Brad and Ian also discussed how easy it is to get music clearances on the show. Brad said “it has always been relatively easy; we’ve had a pretty good– PJ Bloom, our music supervisor, does a very good job in clearing songs. But now, when we premiered in the U.K. Don’t Stop Believing, the original version suddenly started climbing up the charts again; that’s a 30-year-old song. And so I think artists appreciate that we are never making– Whatever they think of our particular versions of the songs we’re introducing their songs to a whole new generation of people that might not have heard them before. And that works both ways; there are people that, are culture relative right now, that people in their 40’s aren’t that familiar with, and so they hear a Beyonce song and they’re like hum, Beyonce she’s kind of interesting, and suddenly they’re downloading her music, too. So it works both ways, both with the younger and the older audience on our show.”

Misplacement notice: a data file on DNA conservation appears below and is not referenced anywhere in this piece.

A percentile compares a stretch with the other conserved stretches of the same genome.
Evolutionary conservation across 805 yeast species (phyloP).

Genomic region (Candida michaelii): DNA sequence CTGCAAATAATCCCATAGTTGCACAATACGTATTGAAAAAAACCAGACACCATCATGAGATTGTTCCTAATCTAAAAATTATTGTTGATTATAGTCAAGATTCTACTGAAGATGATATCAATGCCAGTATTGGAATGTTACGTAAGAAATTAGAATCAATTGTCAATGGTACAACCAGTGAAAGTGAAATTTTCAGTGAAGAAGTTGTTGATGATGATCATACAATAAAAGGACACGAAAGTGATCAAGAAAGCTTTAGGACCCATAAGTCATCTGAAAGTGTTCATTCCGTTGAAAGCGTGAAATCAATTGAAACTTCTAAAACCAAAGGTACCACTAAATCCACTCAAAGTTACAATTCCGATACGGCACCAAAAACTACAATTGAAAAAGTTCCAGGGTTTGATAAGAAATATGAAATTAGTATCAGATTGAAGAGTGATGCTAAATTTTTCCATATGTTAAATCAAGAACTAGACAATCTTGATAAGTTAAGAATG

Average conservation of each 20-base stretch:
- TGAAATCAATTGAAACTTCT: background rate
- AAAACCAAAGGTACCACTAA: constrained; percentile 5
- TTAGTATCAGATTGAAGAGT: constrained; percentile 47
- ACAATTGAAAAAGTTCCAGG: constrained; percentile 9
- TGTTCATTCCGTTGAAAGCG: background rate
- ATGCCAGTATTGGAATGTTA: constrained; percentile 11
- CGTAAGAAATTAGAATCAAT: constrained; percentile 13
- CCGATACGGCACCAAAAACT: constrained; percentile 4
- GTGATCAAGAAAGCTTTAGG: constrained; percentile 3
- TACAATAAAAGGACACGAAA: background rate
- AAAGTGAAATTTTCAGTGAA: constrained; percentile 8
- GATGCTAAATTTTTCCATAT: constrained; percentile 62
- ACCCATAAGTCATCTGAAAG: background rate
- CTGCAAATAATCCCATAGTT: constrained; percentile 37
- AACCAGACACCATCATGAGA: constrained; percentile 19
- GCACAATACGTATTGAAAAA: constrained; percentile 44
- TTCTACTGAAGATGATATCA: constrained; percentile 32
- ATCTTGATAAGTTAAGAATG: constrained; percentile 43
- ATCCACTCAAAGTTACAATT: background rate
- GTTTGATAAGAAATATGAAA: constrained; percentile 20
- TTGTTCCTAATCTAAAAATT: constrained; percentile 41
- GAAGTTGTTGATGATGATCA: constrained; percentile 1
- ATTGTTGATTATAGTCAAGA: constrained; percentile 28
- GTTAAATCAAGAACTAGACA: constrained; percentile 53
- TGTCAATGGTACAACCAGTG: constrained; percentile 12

But they also plan on having original songs on the show in the not too distant future as well. “I think maybe in season two there’s a thought about doing some of that. Again, like I said, the key with us is what’s the story right now and what do we want to say right now and what’s going on with these characters right now. And so there was thought about doing that in the back nine, but then it sort of didn’t fit in. And so there’s certainly thoughts of doing that in season two. Ryan is sort of the music genius of the show and he manages all the music, and if he says that he’s thinking about us doing it then I believe him that he thinks about us doing it. So he’s been saying that we’ll probably do that in the back nine, so I do think we would do that episode.”